Stress impacts everything in our lives. The holistic worldview encourages us to consider everything in our life as connected. Through those connections, there are bonds that sustain us throughout life and help to keep us grounded in logic and reality in times of trauma or transition.
As we’ve recently discovered, the stress we have lived with since late March is here to stay for a while longer. The coronavirus, also known as COVID-19, is having a resurgence. COVID-19 is surging again, not just here in Louisiana or even the greater New Orleans area, but in multiple states.
For many, current stress levels are high regarding health, safety for ourselves and friends/ family, feeling socially isolated, and regaining financial balance. The news about the spike in cases in many areas in the US has caused a different emotion for some, namely anger. Anger and frustration are building quickly, because the spike is directly related to the refusal to wear a mask, stay at least 6 feet apart, and stay home when you don’t feel well.
These simple steps are simply not happening to a large extent. That kind of risky behavior has the potential to hurt many people, perhaps even end lives or change them forever. We ought to know about risky behavior in the LGBTQ+ community. Many of us have had the experience of attempting to live our lives as openly as possible, and having to fight for our sexual identity to be accepted, or if not accepted, at least not facing barriers to career and day-to-day living. It used to be dangerous just to BE in our world. We risked it.
The risky behavior I see now is coming from within, not from fear of an outside force preventing us from living as we like. I do feel people who identify as LGBTQ+ still need a kind of vigilance to negotiate life. That’s different, however, from behaving in a way that is risky for yourself as well as many who might come into contact with you. I would like to know why it is so difficult to adhere to a few precautions?
Here’s what a few of the reasons might be according to folks I’ve asked: It’s silly, no one really knows if it helps; no one is going to tell me what to do; it’s summer and too damned hot to wear something around my nose and mouth; I am young, not sick and it won’t affect me much if I do get it. That’s for starters.
Other winners are: I’m not sick, my friends aren’t sick, why can’t we go party? And masks make me look stupid, I’m not going to wear it, ruins my look. Shortsighted, at best, eh?
I recently made a list of the words I’d use to describe someone who refused, in public, to wear a mask and stay at least 6 feet apart: absurd, foolish, preposterous, irrational, ludicrous, incongruent, disrespectful, asinine, and selfish. I would also wonder if someone might not be aware of the facts, or care about them, or sadly cannot understand them.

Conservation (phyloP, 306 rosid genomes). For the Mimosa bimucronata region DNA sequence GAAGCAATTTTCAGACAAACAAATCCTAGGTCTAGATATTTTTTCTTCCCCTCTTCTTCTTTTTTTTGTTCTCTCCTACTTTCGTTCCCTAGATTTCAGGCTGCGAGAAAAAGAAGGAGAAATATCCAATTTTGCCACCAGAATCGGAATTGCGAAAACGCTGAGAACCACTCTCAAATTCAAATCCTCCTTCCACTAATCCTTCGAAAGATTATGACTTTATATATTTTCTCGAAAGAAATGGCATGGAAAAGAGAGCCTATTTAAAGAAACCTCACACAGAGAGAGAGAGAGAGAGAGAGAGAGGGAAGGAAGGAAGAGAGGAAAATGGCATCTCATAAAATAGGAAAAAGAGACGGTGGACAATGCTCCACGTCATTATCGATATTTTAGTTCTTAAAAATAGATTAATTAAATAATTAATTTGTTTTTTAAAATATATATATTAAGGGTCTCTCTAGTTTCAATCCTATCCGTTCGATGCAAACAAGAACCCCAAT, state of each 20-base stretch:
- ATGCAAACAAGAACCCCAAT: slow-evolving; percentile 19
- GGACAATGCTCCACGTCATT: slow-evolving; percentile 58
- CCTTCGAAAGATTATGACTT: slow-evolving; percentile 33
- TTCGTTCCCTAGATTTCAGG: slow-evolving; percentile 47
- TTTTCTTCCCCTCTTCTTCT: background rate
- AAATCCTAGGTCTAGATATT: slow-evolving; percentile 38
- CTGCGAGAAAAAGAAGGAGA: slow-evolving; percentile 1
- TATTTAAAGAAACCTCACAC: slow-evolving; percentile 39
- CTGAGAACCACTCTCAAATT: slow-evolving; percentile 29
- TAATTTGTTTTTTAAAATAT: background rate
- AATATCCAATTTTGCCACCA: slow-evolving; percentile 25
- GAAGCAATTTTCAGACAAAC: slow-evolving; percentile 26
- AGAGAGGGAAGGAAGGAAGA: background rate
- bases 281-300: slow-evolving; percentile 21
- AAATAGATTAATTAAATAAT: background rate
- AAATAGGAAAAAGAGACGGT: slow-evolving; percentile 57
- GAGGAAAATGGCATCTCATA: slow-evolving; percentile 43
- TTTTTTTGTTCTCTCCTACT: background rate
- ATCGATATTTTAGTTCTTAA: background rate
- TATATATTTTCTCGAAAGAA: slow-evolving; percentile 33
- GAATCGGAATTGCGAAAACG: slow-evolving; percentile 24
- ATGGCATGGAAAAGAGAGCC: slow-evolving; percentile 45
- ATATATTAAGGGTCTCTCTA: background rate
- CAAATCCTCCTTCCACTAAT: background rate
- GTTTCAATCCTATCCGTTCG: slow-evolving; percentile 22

Regardless, putting others at risk for a serious health concern is simply not acceptable. There are several popular myths about masks I have heard for months; here are a few here adapted from AARP’s information:
Myth #1 You don’t have to wear a mask if you ‘re not sick. NOT true.
The current recommendation from the Centers for Disease Control and Prevention (CDC) is that everyone should wear a face covering in public settings where it may be difficult to maintain at least 6 feet of space from others. Places like grocery stores, salons, gyms, banks, and pharmacies warrant wearing masks. Some infected people might be presymptomatic or even asymptomatic and, as such, are at risk of unknowingly spreading the virus to others. Is it worth it?
Myth #2 A loose-fitting mask works just fine. NOT true.
The CDC tells us that your face mask should “fit snugly but comfortably against the side of the face.” and completely cover the mouth and nose to help prevent respiratory droplets from escaping. Please be sure you can breathe normally with it on. Always have an extra mask or two with you, especially if you will be in any public space.
Myth #3 Wearing a mask means you don’t have to do those other things. NOT true.
Even with a face mask on, do not abandon other preventive measures. Frequent and thorough handwashing and physical distancing remain vital. According to the CDC, mitigating the risk of COVID-19 requires a multipronged approach, including social distancing, vigilant hygiene, and wearing a mask.
Which of those are you doing, and when will you begin if you’re not doing one or all now? Ask yourself, are you willing to risk contracting the virus, or spreading this virus to others in your friend group, your family?
The numbers are growing alarmingly. The age group that now seems to be targeted runs between 23 and 40. Many will not feel sick which doesn’t mean they are negative; they can still infect others.
I would like to see us adhere to these guidelines because they are easy and well worth it to follow in order to be safe, remain healthy, and respect others.
I usually write more about positivity, hope and courage which is my personal mantra. Today I am writing about self-respect, logic and true caring for others. Consider life, the people you love, your favorite pastimes, anything that you enjoy. It’s all connected–how we live, how we love, and what we bring to this life. We can help beat this horror that has disrupted the world. We can change the course of COVID here in Louisiana, starting right now. PLEASE wear a mask!